In the case sub judice, the defendant and the plaintiff entered into an agreement establishing the plaintiff as a preferred provider, a health service provider and a providing physician who was entitled to receive payment from the defendant after providing medical care to the defendant’s policyholders. The plaintiff does not aver that it is an insured pursuant to the alleged agreement between the parties. The complaint sets forth that the plaintiff provides medical care and in return it receives payment from the defendant. However, the defendant is acting as an insurer on behalf of the plaintiff’s patients. The patients or someone on behalf of the patients are paying for the medical insurance and, in return, the defendant provides compensation to the plaintiff for the necessary medical care. Clearly, the insurance policies are being held for the benefit of the patients, not the plaintiff. In that situation, the patients would be the insured and the defendant would be the insurer. As a result, the plaintiff would retain the designation as a preferred *311provider or health service provider, and would not be an insured as required by 42 Pa.C.S. §8371. Therefore, the plaintiff has failed to adequately plead a claim for statutory bad faith as it has not set forth facts sufficient to establish that it is an insured under its agreement with the defendant.

In response to defendant’s preliminary objections, the plaintiff argued, in the event the court finds that it did not plead a cause of action for statutory bad faith, that it is still entitled to recover for a common law bad faith claim. However, it is well-established that the common law in Pennsylvania does not provide for a bad faith cause of action against an insurance company. Johnson v. Progressive Insurance Company, 987 A.2d 781 (Pa. Super. 2009). Thus, the plaintiff is not entitled to recover for a common-law bad faith claim as it is not recognized as a valid cause of action in Pennsylvania.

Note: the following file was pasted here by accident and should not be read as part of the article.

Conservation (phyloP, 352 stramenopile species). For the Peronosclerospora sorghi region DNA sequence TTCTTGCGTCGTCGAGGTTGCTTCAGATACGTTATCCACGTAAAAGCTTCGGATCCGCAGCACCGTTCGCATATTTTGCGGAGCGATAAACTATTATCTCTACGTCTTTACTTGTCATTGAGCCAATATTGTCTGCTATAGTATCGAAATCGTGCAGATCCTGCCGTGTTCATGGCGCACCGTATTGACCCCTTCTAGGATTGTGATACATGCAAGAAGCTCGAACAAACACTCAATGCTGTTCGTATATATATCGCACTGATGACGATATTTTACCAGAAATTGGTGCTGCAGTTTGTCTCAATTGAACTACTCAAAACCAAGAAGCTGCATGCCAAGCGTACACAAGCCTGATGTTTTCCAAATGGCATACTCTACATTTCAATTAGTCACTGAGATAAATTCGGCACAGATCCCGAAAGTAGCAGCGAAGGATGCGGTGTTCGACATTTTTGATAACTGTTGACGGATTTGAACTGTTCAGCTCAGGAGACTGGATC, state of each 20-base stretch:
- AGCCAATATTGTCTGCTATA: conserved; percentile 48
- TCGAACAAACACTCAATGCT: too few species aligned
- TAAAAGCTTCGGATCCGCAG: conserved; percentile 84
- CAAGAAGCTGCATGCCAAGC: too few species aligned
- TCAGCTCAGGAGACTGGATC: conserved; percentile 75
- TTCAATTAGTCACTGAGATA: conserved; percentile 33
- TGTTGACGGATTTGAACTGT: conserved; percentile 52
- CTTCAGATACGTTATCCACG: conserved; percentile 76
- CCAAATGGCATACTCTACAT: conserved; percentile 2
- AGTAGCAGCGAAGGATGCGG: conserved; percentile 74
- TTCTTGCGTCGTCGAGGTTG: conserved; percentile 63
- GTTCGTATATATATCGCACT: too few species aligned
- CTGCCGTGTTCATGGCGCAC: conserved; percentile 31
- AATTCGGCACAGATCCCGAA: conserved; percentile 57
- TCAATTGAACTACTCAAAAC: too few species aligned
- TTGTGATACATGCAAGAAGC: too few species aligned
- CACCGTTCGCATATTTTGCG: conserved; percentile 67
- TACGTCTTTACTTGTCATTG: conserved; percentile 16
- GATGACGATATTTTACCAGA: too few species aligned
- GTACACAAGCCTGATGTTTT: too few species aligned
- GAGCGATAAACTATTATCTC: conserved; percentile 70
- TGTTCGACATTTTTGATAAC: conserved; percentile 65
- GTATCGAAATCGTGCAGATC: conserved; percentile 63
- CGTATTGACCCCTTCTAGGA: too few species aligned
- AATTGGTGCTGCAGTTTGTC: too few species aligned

Count II of the complaint asserting a cause of action for bad faith, either based on statute or common law, is dismissed.

For the reasons set forth in this opinion, the defendant’s preliminary objections are granted and Count II of the plaintiff’s complaint is dismissed. The plaintiff has been granted leave to amend its complaint.


Now this, August 3, 2010, this case being before the court for disposition of the preliminary objections filed on behalf of the defendant, and after a consideration of the briefs submitted by both counsel and a complete and thorough review of the applicable record, the court enters *312the following order and it is hereby ordered, adjudged and decreed as follows:

(1) The preliminary objection alleging a violation of Pa.R.C.P. 1019(h) and (i) is hereby sustained.

(2) The court grants leave for plaintiff to amend the complaint within 20 days after notice of this order of court in order to be in compliance with said rules.

(3) The preliminary objection to Count II, the bad faith claim, is hereby sustained.

(4) Count II claiming a cause of action of bad faith is hereby dismissed with prejudice.

(5) The prothonotary is directed to serve a copy of this order of court upon counsel of record.

Richard A. Papa & Associates P.C. v. Highmark Blue Shield
15 Pa. D. & C.5th 306

Case Details

Richard A. Papa & Associates P.C. v. Highmark Blue Shield
Decision Date
Aug 3, 2010

15 Pa. D. & C.5th 306